The Sixth Biennial Conference of East Asian Environmental History( EAEH2021)において
報告テーマ「A socio-ecological history of Banyan tree in Cheng chau island, HongKong」
報告者 Yoko Fukao
In 1993, there was a movement to protect a giant Banyan Tree on Cheung Chau Island in Hong Kong. The tree was a centuries-old feng shui tree that provided shade to the local people, forming a focal point for local faith about the tree. People gathered around the tree and chatted on hot summer days, believing that the “dragon veins” flowing through the tree protected the lives of the islanders. However, as the wave of development hit the island, the dense settlements in the area were evacuated. A road was planned to be built for firefighting purposes, as vehicles could not enter the area near the pier. The giant Banyan tree was going to be cut down. The local street committee appealed for its protection, which attracted the attention of university students and urban environmentalists. The citizens’ campaign was successful, and the Giant Banyan Tree was preserved.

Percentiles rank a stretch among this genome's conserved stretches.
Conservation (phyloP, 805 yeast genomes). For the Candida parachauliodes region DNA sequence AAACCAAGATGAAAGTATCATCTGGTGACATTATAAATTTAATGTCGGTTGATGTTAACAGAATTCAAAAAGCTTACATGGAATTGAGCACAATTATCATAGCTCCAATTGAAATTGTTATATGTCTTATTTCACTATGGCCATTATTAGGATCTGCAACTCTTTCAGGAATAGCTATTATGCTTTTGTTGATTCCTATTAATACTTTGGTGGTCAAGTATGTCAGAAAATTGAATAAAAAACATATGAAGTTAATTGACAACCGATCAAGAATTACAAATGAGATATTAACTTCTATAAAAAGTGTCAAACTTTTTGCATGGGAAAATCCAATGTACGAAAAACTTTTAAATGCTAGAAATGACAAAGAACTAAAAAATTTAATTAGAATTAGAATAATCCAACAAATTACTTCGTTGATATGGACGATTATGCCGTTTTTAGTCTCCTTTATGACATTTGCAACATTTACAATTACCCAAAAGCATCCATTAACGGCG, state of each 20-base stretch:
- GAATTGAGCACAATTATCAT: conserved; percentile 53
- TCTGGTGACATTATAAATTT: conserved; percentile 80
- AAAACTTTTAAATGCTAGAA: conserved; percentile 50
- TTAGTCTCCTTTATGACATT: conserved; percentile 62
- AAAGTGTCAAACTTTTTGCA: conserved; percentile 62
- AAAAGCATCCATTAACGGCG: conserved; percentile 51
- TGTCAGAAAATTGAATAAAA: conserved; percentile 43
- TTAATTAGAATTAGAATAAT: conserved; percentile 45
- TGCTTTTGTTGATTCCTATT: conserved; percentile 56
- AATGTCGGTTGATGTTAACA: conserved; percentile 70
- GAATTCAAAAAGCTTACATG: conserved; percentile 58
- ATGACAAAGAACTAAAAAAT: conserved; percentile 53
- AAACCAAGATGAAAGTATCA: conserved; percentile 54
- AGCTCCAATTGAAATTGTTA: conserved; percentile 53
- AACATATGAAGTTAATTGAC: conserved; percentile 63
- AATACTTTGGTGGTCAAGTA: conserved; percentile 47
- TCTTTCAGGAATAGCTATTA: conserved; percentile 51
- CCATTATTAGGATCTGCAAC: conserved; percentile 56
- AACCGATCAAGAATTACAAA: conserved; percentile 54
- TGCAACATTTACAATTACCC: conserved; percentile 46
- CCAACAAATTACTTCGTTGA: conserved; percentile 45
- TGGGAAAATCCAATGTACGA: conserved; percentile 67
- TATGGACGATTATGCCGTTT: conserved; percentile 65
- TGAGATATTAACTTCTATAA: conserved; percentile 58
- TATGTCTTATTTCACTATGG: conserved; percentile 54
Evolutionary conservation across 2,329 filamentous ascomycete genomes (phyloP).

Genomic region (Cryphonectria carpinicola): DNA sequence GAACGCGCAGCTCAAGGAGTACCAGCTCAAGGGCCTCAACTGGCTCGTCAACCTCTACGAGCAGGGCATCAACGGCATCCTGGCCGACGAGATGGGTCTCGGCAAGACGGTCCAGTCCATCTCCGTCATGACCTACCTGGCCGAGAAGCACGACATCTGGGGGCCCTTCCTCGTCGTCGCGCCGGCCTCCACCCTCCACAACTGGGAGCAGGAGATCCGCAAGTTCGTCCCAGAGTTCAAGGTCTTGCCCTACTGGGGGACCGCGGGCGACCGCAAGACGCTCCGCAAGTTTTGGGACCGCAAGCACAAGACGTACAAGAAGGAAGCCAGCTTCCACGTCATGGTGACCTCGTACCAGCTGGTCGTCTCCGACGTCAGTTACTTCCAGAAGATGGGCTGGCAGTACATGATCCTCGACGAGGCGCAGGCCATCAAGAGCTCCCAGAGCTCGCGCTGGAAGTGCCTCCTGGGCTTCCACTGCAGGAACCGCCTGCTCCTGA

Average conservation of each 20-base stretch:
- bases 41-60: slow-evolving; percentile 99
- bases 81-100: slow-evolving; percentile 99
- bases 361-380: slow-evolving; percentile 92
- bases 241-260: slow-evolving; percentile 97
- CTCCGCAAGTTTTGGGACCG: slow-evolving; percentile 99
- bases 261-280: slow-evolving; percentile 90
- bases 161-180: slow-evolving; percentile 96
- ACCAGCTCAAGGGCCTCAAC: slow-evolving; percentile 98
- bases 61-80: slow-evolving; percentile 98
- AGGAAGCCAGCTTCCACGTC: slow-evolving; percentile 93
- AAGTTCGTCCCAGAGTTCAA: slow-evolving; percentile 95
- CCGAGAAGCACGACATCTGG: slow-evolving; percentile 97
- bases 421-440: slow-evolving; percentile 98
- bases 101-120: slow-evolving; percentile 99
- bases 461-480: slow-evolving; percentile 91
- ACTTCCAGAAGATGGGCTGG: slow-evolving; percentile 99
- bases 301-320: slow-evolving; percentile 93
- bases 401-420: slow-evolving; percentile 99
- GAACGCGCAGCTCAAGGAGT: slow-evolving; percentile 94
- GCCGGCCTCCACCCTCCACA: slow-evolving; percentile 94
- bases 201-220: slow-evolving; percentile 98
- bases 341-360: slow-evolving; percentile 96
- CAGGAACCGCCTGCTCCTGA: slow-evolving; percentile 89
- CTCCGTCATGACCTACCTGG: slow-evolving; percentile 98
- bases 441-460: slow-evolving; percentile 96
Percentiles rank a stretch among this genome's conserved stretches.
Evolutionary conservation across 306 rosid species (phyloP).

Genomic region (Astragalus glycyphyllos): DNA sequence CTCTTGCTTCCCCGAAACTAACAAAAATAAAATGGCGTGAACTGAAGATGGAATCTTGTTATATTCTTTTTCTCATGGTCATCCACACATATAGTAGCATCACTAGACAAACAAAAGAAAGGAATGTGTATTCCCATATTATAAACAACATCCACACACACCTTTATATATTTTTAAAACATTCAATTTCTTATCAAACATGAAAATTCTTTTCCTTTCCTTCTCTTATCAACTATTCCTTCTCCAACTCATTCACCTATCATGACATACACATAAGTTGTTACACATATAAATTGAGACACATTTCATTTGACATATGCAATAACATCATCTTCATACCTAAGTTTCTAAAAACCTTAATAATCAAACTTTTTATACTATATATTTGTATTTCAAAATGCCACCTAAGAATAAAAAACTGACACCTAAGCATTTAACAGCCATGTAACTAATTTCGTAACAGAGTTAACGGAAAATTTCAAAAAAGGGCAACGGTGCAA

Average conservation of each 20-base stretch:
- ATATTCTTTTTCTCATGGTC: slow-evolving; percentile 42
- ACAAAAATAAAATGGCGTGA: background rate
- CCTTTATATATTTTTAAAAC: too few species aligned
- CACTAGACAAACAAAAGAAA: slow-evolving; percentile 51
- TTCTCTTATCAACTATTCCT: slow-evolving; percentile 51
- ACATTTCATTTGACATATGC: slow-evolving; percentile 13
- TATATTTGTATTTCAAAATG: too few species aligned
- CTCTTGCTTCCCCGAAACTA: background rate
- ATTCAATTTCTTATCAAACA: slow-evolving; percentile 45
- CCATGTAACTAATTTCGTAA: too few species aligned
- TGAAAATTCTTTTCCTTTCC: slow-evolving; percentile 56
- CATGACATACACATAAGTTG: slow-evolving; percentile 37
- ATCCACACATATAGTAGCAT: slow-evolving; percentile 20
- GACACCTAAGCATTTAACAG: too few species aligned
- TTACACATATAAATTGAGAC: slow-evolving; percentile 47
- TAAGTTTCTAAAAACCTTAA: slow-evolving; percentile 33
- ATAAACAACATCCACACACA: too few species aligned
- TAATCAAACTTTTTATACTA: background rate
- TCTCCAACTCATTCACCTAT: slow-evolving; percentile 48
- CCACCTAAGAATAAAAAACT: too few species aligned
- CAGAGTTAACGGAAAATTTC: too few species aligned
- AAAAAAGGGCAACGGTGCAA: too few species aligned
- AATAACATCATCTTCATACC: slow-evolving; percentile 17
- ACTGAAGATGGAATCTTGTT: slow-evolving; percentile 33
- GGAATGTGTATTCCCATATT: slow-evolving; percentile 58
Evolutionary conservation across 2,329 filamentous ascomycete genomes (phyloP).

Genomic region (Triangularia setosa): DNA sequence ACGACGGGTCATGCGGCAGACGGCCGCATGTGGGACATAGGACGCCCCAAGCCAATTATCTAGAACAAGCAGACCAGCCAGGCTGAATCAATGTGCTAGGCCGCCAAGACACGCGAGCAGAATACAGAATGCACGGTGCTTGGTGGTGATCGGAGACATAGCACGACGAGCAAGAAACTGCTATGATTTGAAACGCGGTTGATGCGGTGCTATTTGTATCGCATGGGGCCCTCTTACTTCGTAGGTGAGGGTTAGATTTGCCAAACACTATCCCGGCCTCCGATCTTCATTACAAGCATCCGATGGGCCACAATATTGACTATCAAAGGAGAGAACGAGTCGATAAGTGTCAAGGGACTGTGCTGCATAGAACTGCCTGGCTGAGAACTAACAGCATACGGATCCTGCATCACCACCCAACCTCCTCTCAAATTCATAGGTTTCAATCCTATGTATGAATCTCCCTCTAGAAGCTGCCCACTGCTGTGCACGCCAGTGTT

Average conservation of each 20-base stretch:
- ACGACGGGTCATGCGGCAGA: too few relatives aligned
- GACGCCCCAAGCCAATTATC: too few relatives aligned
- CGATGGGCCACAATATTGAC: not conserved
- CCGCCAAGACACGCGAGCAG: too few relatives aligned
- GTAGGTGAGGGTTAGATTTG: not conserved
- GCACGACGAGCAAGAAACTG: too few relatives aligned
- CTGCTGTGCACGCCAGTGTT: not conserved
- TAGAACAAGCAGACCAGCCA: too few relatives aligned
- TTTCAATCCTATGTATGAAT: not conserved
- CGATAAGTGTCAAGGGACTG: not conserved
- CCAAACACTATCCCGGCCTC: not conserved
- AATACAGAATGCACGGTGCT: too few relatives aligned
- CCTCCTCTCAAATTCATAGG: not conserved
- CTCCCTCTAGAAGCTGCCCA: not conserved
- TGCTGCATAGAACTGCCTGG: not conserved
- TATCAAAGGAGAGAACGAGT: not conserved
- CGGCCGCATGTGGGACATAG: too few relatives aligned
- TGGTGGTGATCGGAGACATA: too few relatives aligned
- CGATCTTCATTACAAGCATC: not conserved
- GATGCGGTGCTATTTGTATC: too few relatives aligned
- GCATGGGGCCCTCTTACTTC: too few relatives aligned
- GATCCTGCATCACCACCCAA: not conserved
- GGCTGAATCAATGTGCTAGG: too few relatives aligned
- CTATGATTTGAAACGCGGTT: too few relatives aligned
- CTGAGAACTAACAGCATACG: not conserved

Thirty years have passed since then, and I was wondering what happened to the tree, so I took a look on Google Street View since I could not visit the site due to the pandemic. However, the people who used to gather around the tree were no longer there, and no one was paying attention to the remaining giant banyan tree in a corner of the square near the harbor. Often seen in the streets of Hong Kong, southern China, and Taiwan, the context of the people and the cultural and social meanings of the tree are very important in its protection. In this case, the tree was preserved, but the social and cultural context of the people has been lost.